Kiasma chair by Vesa Honkonen

Stockholm Design Week: architect Vesa Honkonen launched the Kiasma chair for Swedish manufacturer Källemo at the Stockholm Furniture Fair last week.

The assymetrical chairs were designed for for the Museum of Contemporary Art Kiasma in Helsinki, Finland.

They will be installed in the museum café, and will replace those designed by Steven Holl ten years ago. Honkonen assisted Holl with the design for the original chairs.

Honkonen has provided us with the original sketches, drawings and photos of development prototypes for the Kiasma chair.

See our earlier story on Honkonen's Heinola Reading Lights. The following text is from Honkonen:


In 2008, Kiasma Café’s original chairs designed by Steven Holl, become 10 years old. This chair has a strong character and it has been an important part of Kiasma’s image. However, ten years is a long time for café chairs.

I had personally assisted Steven in making these chairs come true. It was a long process with some artists, boat makers and casting experts helping us. Average lifespan for a café chair is about 5 – 6 years, so in 2007 it was time to create something new.

I got permission to design the chairs and develop them together with Swedish furniture manufacturer Källemo. Steven Holl gave me one piece of advice, “Light passing through the chairs is important”.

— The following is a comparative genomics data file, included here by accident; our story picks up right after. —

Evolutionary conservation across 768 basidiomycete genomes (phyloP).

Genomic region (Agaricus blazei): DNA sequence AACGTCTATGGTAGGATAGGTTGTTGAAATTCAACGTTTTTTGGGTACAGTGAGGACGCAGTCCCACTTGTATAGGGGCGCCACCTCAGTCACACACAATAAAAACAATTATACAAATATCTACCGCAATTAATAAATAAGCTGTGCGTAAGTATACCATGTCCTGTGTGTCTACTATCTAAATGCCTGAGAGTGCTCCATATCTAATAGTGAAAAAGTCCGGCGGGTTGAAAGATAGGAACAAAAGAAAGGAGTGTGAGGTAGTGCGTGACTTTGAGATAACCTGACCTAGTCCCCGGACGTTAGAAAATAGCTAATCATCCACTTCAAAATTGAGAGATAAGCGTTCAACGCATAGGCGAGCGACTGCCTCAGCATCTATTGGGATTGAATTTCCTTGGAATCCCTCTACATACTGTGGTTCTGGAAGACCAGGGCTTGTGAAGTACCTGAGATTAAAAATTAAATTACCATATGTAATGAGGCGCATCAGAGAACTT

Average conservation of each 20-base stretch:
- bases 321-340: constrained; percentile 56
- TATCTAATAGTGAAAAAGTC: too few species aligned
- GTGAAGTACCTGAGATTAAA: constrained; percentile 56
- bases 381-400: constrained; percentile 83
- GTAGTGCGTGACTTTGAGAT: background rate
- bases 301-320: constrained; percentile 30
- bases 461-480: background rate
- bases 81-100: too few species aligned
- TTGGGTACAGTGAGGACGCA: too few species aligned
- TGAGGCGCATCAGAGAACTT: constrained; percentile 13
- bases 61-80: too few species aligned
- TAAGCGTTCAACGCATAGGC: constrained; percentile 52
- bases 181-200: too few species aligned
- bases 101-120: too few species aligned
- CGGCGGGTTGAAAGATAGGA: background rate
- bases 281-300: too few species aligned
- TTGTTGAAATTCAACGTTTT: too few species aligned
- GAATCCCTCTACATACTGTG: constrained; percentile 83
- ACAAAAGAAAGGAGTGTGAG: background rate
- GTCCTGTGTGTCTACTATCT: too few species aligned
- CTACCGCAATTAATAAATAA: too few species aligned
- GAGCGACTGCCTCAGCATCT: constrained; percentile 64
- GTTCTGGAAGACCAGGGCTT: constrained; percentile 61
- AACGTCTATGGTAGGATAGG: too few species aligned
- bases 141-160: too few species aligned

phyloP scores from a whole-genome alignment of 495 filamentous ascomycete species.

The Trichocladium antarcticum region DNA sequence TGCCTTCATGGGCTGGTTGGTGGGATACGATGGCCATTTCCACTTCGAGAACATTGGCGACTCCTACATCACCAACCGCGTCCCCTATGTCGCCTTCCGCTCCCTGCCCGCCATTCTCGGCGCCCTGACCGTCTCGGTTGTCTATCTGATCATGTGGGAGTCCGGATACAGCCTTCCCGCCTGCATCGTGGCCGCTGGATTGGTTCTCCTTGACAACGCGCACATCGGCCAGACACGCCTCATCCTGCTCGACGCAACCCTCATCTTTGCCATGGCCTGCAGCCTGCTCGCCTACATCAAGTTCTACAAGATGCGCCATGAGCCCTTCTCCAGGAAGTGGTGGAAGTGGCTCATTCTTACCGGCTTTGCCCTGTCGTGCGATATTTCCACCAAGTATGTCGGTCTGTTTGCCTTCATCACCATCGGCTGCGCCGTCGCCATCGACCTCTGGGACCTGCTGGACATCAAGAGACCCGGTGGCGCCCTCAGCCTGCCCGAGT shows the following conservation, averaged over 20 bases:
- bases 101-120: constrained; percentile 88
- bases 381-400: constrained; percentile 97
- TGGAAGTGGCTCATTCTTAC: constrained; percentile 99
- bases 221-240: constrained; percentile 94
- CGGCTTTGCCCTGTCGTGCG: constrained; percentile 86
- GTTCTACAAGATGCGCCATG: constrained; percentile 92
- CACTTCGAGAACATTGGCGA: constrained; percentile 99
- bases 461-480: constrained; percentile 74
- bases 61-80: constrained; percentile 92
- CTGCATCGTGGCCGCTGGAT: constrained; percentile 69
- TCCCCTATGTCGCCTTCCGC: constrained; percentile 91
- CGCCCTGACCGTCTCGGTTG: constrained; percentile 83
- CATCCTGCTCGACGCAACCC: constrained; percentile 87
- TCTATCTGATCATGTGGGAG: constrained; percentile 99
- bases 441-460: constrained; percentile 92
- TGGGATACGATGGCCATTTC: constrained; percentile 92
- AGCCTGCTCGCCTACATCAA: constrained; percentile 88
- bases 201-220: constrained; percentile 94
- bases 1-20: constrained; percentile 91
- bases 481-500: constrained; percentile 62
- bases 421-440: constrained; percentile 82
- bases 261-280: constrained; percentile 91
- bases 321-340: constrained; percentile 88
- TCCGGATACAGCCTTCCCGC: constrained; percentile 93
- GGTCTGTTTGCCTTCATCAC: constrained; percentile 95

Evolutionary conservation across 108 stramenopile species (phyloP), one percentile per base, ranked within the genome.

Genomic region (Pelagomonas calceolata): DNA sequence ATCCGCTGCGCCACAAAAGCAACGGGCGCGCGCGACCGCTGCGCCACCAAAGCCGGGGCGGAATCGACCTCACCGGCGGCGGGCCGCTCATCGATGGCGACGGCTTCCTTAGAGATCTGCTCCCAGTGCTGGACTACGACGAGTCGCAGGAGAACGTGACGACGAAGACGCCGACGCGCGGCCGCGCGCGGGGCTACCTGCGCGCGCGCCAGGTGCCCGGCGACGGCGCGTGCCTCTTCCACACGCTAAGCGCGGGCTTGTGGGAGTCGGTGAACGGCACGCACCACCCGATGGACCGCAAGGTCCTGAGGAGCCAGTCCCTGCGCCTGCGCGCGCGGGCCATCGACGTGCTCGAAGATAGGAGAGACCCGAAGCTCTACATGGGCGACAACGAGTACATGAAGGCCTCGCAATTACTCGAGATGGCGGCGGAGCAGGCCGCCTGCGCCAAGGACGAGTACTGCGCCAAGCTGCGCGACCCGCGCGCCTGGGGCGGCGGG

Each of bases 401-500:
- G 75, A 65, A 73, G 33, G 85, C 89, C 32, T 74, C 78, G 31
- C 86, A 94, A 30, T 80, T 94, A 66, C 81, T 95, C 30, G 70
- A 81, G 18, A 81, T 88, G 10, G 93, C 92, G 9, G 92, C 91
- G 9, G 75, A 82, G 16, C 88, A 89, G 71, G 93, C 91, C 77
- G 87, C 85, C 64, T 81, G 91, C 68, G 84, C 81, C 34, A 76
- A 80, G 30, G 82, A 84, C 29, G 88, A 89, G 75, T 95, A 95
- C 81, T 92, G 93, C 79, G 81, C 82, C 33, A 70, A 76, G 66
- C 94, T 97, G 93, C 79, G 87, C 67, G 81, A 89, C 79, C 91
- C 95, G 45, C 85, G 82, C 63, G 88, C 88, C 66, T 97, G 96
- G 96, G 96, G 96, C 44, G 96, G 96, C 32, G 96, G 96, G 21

I started to make sketches as cartoons, since I did not want to force the form to become visible too soon. I wanted to first find the essence, the soul of this chair. With these cartoons, where the emptiness is talking with a person, the chair found its form.

It became clear that the chair itself is the light and the leg that represents the earth, holds it.

The form wanted to have movement as well. Asymmetry started to take over. It was interesting to follow this path. Few times during this process, I was forced to change the form I had found.

These discussions with emptiness guided me always to a new form, which also followed the origin of the chair. The leg became one continuous line moving through space, holding the light in its hands.

During this process I became more and more convinced that in design, in giving form, the form itself is not so important. It is what is behind the form, the origin telling the story. It is about movement, space in between.